With my wild-card spots, I added two more first-timers—and, honestly, kind of surprised myself in the process.

You know how many players have ever averaged 28-5-5 for a full season? Twenty. Twelve are already in the Hall of Fame; six more (LeBron James, Stephen Curry, James Harden, Kevin Durant, Dwyane Wade, Russell Westbrook) will walk in the nanosecond they’re eligible. The other two—Giannis and Luka—are (hopefully) still closer to the start of their careers than the end, but they seem to be well on their way to that sort of rarefied air. Well, that list might just hit blackjack this season, because Zach friggin’ LaVine is storming the castle.

No, LaVine isn’t as good a defender as someone with his size and physical tools probably should be. (Though, as Stephen Noh recently argued, he might not be as bad these days as the solidified public perception of him suggests.) And no, he’s not an elite playmaking guard on the order of some of the high-volume ball-dominating creators—Harden, Doncic, Trae Young—who have risen to prominence in recent years. What he is, though, is one of the most efficient scorers in the whole damn league. Here’s the list of dudes with usage rates north of 30 percent who are making at least 55 percent of their 2-pointers, 40 percent of their 3-pointers, and 80 percent of their free throws: Durant, Curry … and LaVine.

Only Dame, Steph, and Bradley Beal have more 30-point games. No one averages as many points per fourth quarter. Only Dame has more total points in crunch time. Among high-usage players, only Steph and Joel Embiid have a higher true shooting percentage. At a certain point, maybe it’s time to stop beating a player up for all the things he can’t do and celebrate what he can. Right now, there’s maybe a handful of players on Earth capable of putting the ball in the basket as well as Zach LaVine can. They’re all going to be at the All-Star Game. He should join them.

Wth so many phenomenal candidates still on the board—of all different styles, stripes, sizes, and skill sets—I just kind of went with my gut with the final wild-card spot. I think Fred VanVleet deserves to be an All-Star.

He doesn’t score, facilitate, or generate highlights like Trae Young, the alpha and omega of a Hawks offense. He’s not the same sort of all-court force as Bam Adebayo or Ben Simmons: guys who can run a high-powered offense, defend all five positions, and bulldoze defenders from the block or in transition. If any or all of those guys get in over VanVleet, I’ll understand. But right now, though—in this year, this moment—I think VanVleet’s played better than all of them.

He has provided both fireworks and functionality for a Raptors team stuck on a permanent road trip, struggling to recast itself after losing several key pieces to stay afloat in the Eastern playoff chase. He’s one of only nine players averaging 20 points, six assists, and four rebounds per game. He’s eighth in 3-point makes, 10th in assists, and he leads the league in both steals and deflections, putting him on track for serious All-Defensive Team consideration.

In a season where so much about the Raptors has either changed or occasionally been unreliable, VanVleet’s been a constant, playing in all 29 games and averaging the third-most minutes in the league. Like Conley, the advanced stats love him, especially the impact metrics: RAPTOR (natch), RPM, RAPM, LEBRON, and EPM all value VanVleet as a top-25 player this season.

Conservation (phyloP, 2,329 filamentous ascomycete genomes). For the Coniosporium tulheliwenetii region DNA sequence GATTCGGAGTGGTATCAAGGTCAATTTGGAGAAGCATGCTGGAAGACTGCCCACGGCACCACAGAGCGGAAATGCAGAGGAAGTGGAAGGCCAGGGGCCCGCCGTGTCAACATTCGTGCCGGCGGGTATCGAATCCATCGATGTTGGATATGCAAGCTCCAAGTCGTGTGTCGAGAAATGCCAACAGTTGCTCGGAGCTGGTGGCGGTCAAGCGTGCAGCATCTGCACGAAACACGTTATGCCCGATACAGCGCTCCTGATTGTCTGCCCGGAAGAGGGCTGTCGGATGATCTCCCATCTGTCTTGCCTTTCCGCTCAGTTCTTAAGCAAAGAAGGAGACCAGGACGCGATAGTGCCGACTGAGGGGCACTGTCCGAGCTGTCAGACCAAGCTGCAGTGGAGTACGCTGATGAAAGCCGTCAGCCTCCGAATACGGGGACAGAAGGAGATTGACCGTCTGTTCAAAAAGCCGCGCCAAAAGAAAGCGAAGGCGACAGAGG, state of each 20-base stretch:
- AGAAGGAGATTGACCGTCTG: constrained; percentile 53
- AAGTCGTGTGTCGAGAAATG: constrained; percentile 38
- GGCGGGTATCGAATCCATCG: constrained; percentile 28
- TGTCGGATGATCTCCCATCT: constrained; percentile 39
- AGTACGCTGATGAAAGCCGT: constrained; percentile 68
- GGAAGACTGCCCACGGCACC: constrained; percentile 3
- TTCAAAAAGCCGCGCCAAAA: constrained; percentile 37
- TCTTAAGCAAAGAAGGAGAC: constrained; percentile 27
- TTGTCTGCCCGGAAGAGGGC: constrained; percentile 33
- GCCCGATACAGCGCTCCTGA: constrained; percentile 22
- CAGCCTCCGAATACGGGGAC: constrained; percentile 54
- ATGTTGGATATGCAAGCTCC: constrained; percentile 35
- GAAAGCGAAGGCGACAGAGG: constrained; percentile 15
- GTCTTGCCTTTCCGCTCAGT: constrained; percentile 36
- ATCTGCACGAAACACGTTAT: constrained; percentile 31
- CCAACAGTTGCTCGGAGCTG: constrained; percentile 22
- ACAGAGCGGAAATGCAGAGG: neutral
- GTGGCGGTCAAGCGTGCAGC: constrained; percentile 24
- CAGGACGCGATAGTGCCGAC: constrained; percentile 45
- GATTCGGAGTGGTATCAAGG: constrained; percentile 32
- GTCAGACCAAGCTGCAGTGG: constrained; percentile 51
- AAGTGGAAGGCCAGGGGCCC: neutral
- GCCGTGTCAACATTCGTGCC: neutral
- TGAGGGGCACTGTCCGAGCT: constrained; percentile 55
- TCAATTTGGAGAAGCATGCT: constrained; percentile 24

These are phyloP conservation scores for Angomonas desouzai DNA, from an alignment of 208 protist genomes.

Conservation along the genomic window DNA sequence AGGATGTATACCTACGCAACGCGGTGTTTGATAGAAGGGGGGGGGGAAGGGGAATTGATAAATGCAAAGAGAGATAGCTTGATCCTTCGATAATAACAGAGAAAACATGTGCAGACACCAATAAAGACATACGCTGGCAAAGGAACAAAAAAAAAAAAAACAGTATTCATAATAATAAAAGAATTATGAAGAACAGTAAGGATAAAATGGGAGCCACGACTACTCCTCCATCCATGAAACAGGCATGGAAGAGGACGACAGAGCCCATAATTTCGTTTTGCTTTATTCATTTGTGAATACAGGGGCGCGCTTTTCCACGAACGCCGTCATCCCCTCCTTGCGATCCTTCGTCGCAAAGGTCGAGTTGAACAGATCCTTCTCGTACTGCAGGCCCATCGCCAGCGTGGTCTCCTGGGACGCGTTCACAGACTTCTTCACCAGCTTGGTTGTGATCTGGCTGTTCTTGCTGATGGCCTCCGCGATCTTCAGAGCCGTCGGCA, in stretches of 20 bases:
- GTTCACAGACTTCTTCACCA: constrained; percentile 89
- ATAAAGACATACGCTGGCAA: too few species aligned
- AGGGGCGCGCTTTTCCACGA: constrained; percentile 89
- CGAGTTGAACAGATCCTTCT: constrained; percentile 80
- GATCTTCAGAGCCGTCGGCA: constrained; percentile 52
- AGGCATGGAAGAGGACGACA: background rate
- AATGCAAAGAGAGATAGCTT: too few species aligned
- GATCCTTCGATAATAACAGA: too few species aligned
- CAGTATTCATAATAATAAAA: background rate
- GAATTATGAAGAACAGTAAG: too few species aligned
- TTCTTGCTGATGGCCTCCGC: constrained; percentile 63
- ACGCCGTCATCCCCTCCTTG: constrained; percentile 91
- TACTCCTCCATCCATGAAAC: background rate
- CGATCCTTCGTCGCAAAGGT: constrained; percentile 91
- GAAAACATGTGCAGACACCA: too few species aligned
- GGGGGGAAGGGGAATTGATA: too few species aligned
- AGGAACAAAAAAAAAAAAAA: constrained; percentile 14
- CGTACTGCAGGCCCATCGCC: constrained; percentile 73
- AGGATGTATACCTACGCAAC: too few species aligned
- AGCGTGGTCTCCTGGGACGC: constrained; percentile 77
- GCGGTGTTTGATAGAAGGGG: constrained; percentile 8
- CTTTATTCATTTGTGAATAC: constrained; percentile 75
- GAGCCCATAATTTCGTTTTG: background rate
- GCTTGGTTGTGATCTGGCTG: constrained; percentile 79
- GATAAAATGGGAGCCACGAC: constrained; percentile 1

Maybe that’s a bit rich. Maybe, though, they’re all picking up on the same signal: that the undersized, undervalued, overlooked, and underestimated 26-year-old is the single biggest reason that, amid injuries, inconsistency, and spending the entire season in friggin’ Tampa, the Raptors are keeping their heads above water, back within arm’s reach of a top-four spot in the East. VanVleet has built a career out of betting on himself and disproving doubters; next up, perhaps, are those who never in a million years thought the undrafted kid out of Rockford, Illinois, would turn into an All-Star.

Toughest East Cuts

  • Trae Young, who ranks 10th in the league in scoring and third in assists, flirting with .600 true shooting on a superstar usage rate.
  • Bam Adebayo, essentially the lone constant in a season full of COVID-19-caused turmoil for the Heat, providing increasingly dominant scoring (80 percent in the restricted area, 44 percent on jumpers, 85 percent from the foul line on six attempts per game) while running the offense (a higher assist rate than any big man save Nikola Jokic) and guarding all five positions on any given night.
  • Ben Simmons, who’s been on an absolute tear for the last month and might be mounting a serious bid for Defensive Player of the Year.
  • Domantas Sabonis, who’s been every ounce the workhorse Randle has, and every bit as productive—seriously, the similarities are eerie—for a Pacers team that sits a game and a half above the Knicks in the standings.
  • Jerami Grant, arguably the league’s most improved player in Detroit, cashing in on his big offseason bet on himself and proving that he does have what it takes to be a no. 1 option.
  • Jrue Holiday, who has been excellent on both ends in Milwaukee, posting the best shooting numbers of his career while sitting near the top of the league in steals and deflections as the tip of the spear for a Bucks defense that has clamped down at a top-five rate in his minutes.
  • Tobias Harris, looking extremely comfortable back under Doc Rivers’s wing and reminding us what all that money was for.
  • Nikola Vucevic, toiling thanklessly and incredibly productively as he carries the guard-stripmined Magic to something approaching respectability as often as possible.